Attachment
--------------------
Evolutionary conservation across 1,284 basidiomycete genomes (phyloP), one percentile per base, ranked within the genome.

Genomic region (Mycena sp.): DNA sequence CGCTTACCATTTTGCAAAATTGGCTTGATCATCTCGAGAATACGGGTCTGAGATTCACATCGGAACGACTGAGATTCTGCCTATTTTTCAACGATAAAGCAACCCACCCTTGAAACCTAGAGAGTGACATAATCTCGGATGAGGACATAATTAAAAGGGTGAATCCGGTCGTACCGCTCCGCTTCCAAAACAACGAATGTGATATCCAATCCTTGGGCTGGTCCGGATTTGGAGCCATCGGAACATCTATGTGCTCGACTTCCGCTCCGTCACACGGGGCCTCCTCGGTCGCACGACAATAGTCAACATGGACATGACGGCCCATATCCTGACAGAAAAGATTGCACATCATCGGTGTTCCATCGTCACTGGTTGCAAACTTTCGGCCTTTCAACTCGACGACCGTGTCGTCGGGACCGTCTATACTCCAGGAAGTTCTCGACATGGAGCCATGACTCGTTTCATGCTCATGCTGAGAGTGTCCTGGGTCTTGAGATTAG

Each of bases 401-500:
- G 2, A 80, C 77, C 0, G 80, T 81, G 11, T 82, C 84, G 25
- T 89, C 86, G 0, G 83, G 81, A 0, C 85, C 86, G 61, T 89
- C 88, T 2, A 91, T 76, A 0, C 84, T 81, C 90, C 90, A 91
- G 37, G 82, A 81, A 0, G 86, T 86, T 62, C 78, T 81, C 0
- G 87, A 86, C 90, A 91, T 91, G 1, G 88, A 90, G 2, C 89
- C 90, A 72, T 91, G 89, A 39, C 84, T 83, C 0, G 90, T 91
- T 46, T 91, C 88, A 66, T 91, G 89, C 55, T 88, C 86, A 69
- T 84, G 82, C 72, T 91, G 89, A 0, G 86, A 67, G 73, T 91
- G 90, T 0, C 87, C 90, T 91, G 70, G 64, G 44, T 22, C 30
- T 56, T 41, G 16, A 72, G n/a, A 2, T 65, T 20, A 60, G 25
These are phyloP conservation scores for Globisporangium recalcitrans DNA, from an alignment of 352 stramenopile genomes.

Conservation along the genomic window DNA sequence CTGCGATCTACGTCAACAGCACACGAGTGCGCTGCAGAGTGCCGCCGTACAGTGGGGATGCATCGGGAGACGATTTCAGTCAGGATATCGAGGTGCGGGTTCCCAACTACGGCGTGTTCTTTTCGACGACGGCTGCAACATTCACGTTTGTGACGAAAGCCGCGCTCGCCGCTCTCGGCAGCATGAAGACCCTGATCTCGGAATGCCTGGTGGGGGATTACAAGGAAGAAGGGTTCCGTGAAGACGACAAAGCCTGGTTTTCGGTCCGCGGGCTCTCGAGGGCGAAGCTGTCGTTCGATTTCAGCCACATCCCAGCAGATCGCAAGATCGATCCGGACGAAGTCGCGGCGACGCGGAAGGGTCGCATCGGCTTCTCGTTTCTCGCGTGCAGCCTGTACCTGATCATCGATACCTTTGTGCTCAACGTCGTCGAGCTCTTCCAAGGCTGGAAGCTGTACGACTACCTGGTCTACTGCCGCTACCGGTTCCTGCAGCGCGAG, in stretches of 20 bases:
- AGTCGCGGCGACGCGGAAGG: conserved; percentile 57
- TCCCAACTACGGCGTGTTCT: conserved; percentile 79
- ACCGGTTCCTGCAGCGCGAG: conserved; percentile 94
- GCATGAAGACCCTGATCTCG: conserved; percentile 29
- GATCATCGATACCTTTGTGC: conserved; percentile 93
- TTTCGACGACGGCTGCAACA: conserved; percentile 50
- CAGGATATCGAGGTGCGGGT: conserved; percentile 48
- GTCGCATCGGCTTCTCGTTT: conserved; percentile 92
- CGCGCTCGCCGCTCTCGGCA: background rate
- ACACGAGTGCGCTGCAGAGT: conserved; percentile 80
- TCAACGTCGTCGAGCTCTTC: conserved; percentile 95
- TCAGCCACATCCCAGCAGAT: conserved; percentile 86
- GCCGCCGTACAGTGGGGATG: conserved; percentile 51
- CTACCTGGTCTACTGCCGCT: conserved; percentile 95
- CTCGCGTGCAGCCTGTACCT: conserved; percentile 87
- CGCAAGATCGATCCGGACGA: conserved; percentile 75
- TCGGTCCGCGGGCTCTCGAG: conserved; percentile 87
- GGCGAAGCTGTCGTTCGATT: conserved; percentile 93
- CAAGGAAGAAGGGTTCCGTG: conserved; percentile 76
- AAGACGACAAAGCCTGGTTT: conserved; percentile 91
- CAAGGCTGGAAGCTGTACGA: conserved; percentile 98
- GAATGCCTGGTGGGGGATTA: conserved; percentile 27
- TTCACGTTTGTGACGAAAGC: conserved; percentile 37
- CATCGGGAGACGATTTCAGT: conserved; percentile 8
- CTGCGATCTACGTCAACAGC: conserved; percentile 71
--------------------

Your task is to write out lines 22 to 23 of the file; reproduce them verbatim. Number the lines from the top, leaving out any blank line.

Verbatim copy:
- CAGGATATCGAGGTGCGGGT: conserved; percentile 48
- GTCGCATCGGCTTCTCGTTT: conserved; percentile 92